Why is there an increase in work-from-home injuries?

Why is there an increase in work-from-home injuries?

Though many Americans are working from home, there has been a seemingly counterintuitive increase in work-related injuries. The reason may lie in your commute — or lack thereof.

Oct 1, 2021 | Kiera Klaum, DPT

Why is there an increase in work-from-home injuries?

With recent events, working from home has become a new normal for many Americans. With this change, varying data has come to light amongst this massive lifestyle change. One would posit that working from home should result in no work-related injuries, right? Recent studies have hypothesized no, not really. Instead, we’ve seen a rise of injured in people working from home — but what is the culprit? What mistakes are we making?

Part of it may lead back to where we choose to sit. A recent survey taken by NuLab amongst 856 participants working from home during the COVID-19 pandemic found that about 40% are not performing their work duties from a desk, with almost 30% of them reporting working from their bedroom.

There is also a common thread between the common injuries being reported to me in the clinic from the working-from-home population, one of which being back and neck pain with onsets that become worse at the end of the day. Having the ideal ergonomic set up in your workspace at a desk is still only a part of the equation. (For more, check out our article on how to achieve proper workspace ergonomics.)

With fewer employees coming into the office and total step counts on your daily travels decreasing as you only move from one room of your home to another, the answer may be as simple as it seems: the culprit may be your commute — or lack thereof.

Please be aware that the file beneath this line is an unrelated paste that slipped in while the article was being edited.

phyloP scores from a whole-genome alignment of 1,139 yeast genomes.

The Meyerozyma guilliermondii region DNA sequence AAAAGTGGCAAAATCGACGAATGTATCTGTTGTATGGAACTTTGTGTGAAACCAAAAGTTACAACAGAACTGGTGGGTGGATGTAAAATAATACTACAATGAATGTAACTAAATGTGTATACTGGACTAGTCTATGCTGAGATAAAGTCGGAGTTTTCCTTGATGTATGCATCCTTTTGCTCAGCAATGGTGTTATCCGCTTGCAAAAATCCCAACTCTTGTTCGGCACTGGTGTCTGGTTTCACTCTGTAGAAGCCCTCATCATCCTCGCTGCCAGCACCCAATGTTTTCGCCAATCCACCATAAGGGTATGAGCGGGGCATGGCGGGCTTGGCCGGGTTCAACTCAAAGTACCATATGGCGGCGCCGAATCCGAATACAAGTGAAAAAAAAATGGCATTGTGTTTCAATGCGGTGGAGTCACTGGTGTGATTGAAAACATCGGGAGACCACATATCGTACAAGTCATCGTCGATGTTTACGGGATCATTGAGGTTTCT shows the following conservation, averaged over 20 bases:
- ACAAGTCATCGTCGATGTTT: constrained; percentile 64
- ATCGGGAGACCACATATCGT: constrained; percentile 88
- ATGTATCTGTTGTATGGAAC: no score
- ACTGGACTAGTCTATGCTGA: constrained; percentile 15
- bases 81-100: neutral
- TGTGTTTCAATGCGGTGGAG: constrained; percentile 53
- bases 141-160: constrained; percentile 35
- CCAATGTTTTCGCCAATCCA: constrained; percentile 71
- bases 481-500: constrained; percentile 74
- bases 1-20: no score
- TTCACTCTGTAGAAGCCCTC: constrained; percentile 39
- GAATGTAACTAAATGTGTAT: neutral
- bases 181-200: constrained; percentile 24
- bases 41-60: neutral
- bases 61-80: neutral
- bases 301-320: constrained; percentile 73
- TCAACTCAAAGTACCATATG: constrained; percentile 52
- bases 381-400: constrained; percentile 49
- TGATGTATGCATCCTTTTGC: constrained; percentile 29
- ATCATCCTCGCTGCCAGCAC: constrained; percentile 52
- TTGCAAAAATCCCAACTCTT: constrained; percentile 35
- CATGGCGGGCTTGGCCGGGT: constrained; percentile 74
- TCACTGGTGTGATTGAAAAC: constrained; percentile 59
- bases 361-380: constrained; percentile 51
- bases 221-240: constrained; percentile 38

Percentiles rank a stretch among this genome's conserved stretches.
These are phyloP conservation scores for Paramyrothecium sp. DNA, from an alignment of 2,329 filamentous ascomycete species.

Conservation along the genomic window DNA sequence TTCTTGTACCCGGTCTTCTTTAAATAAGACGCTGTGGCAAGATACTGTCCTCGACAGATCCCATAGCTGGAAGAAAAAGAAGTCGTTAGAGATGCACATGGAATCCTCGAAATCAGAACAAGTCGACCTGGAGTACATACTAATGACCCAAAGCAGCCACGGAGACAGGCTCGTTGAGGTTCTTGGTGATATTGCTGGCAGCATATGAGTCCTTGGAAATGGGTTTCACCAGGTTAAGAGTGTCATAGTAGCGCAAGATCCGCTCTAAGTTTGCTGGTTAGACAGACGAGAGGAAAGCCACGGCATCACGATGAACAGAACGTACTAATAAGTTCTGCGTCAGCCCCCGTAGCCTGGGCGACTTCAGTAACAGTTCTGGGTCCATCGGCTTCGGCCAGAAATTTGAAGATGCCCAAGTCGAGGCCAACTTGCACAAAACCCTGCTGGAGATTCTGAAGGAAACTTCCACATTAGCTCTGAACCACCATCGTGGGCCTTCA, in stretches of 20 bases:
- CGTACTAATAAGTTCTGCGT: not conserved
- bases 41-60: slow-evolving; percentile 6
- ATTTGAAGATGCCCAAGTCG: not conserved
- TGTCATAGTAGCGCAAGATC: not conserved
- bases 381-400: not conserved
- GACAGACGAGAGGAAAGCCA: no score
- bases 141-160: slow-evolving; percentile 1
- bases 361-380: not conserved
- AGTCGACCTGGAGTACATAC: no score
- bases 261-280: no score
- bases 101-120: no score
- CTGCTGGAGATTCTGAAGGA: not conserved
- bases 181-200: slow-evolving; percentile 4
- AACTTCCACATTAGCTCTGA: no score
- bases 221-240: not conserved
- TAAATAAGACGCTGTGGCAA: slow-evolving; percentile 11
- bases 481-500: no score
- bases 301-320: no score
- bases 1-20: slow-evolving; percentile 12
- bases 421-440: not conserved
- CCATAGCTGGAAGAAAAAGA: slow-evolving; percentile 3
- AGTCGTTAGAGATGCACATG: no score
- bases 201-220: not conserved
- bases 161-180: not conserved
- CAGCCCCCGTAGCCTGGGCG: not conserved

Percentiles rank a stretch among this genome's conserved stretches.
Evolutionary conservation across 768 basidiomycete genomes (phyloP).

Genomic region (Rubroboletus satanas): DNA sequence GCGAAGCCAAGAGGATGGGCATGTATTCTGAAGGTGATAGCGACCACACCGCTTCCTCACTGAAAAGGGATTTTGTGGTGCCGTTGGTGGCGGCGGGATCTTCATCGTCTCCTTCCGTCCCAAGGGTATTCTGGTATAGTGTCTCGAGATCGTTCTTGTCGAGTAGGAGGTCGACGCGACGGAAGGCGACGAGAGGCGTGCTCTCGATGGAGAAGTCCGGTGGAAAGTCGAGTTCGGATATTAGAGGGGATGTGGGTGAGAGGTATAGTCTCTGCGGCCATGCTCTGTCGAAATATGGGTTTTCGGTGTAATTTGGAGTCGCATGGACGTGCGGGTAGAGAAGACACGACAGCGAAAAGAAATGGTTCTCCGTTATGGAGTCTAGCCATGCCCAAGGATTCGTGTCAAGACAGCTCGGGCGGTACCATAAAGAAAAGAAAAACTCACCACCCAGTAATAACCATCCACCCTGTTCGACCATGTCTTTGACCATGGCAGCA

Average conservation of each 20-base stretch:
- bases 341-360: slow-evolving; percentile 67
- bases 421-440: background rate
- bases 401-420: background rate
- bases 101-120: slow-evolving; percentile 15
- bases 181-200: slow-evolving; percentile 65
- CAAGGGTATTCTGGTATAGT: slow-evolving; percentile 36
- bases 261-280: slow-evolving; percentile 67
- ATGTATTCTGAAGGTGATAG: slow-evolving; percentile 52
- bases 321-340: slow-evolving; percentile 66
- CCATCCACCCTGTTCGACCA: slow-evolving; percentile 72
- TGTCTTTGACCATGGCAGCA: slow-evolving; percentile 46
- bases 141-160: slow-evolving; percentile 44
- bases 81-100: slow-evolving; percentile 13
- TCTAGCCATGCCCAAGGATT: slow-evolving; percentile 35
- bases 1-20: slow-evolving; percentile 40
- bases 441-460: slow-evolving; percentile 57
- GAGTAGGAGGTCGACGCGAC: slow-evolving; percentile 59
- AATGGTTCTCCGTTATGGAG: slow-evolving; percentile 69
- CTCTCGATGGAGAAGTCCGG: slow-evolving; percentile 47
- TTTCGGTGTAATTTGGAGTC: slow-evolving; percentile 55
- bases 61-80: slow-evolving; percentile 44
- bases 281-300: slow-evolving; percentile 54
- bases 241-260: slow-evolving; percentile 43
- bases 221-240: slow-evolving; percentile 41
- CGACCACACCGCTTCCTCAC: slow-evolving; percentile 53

But what does your commute have to do with this? More than you may think. With decreased commute times comes decreased activity for all those working from home. Current medical research supports that decreased activity results in deconditioning of our bodies, which results in strength and endurance losses. Prolonged immobility within the first week is proven to result in a significant decrease in muscle mass, bone density and higher rates of reported pain.

Yet many situations arise with low levels of reported pain, not enough for someone to feel a need to for medical attention. Often, individuals avoid addressing the issue until the pain interferes severely with their daily functioning. For example, a person new to working from home may not have the appropriate desk chair and starts to feel pain in their lower back but ignores it while the pain is manageable or not always noticeable. Once the situation lasts for long enough, the pain increases and the person has no other choice but to seek medical attention, even if they manage to get a better chair.

Successfully managing pain early is proven to be a key component in recovery and decreased risks of developing chronic conditions associated with it. Being active, getting up and moving can do the body a world of good. Resistance exercise especially is proven to lead to greater muscle mass increases and increased quality of life. Standing up from your home set up and doing hourly walks are all examples of ways to better incorporate more movement into your daily life until normalcy is attained in your working environment.

And what does physical therapy have to do with all of this? Finding the root of the problem quickly and effectively can significantly decrease your risk of further issues. Don’t wait until it’s too late.

Kiera Klaum

Kiera Klaum

Kiera Klaum, DPT, is based out of the Darien office. She focuses on orthopedic physical therapy, has experience with post-operative and post-COVID care and has worked with people of all ages and backgrounds, including athletes.

Meet Kiera